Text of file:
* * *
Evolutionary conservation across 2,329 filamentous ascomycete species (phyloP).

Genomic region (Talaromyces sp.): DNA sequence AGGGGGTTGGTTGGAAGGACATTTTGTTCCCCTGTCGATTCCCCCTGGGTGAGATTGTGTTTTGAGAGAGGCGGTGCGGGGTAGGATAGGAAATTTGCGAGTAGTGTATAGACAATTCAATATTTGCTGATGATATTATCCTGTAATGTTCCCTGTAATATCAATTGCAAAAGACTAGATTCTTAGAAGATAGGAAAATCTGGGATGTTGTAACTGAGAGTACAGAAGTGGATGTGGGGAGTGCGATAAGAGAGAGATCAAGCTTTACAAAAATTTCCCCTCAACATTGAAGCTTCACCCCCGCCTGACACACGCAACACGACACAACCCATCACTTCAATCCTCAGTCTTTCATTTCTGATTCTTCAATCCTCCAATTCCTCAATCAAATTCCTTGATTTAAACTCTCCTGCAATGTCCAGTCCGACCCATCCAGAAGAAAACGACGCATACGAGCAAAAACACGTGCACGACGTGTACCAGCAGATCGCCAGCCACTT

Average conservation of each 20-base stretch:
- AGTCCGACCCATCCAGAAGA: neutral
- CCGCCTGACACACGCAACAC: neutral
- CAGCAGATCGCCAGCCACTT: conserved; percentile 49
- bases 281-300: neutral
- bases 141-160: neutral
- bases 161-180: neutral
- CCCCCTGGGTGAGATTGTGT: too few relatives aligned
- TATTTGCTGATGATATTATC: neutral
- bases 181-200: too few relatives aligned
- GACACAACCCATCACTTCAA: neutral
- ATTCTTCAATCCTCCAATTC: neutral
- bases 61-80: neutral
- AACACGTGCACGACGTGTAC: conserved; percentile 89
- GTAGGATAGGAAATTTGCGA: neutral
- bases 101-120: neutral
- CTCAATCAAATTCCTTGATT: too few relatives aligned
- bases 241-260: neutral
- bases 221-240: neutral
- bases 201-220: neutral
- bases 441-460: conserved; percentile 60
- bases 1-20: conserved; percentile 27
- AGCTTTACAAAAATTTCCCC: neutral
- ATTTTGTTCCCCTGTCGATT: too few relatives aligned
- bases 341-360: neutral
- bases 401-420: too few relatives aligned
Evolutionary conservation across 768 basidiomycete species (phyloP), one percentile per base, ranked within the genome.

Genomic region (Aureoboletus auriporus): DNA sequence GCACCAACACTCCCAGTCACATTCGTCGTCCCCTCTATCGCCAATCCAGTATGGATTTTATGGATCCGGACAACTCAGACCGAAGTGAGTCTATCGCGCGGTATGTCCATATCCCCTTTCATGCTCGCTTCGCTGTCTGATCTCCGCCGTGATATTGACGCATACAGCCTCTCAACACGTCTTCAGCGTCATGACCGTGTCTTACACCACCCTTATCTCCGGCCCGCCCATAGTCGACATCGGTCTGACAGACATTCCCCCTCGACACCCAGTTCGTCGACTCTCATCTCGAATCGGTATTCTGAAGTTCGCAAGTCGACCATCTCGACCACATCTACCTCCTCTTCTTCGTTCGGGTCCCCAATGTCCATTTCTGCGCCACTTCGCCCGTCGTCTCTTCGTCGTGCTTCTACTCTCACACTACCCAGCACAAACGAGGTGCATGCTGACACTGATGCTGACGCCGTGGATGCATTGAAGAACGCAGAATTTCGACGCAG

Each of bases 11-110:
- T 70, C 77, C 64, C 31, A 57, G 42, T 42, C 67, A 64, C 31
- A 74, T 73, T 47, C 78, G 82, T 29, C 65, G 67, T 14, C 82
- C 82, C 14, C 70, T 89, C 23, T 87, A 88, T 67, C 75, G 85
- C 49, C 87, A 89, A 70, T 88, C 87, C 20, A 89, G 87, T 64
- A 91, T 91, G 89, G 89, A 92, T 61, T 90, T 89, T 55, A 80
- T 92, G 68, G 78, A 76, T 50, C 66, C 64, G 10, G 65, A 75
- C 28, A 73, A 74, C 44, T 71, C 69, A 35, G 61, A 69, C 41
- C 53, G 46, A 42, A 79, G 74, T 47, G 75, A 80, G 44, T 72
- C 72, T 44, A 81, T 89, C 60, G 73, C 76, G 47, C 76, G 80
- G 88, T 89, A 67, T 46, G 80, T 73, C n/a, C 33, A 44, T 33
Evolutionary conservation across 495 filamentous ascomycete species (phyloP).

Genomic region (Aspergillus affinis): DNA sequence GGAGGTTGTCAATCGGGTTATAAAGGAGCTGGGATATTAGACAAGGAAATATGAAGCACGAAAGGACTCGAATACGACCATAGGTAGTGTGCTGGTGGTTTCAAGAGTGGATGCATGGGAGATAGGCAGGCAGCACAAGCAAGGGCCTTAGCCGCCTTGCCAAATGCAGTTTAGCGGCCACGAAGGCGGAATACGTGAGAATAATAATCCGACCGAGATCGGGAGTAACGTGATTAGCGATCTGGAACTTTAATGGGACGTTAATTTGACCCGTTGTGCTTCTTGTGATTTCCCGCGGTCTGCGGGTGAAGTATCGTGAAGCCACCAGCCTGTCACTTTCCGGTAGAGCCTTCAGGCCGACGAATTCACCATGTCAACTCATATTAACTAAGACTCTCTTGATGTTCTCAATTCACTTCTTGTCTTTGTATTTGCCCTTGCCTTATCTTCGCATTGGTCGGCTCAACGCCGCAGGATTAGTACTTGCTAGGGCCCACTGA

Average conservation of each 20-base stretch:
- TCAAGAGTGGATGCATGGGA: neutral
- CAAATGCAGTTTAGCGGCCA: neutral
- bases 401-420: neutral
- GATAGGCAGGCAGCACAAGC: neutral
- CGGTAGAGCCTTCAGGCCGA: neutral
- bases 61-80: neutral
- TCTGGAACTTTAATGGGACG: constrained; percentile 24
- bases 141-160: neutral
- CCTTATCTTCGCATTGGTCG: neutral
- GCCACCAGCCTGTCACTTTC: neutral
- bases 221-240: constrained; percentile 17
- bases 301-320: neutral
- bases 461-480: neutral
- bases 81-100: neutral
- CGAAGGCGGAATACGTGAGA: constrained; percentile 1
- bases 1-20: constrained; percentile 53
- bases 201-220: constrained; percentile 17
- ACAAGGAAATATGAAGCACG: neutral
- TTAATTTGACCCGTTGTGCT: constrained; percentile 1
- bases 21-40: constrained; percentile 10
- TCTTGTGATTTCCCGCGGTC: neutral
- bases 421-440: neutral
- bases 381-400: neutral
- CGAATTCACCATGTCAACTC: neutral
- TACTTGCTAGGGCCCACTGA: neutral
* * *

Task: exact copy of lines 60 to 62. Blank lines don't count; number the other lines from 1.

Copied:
- bases 1-20: constrained; percentile 53
- bases 201-220: constrained; percentile 17
- ACAAGGAAATATGAAGCACG: neutral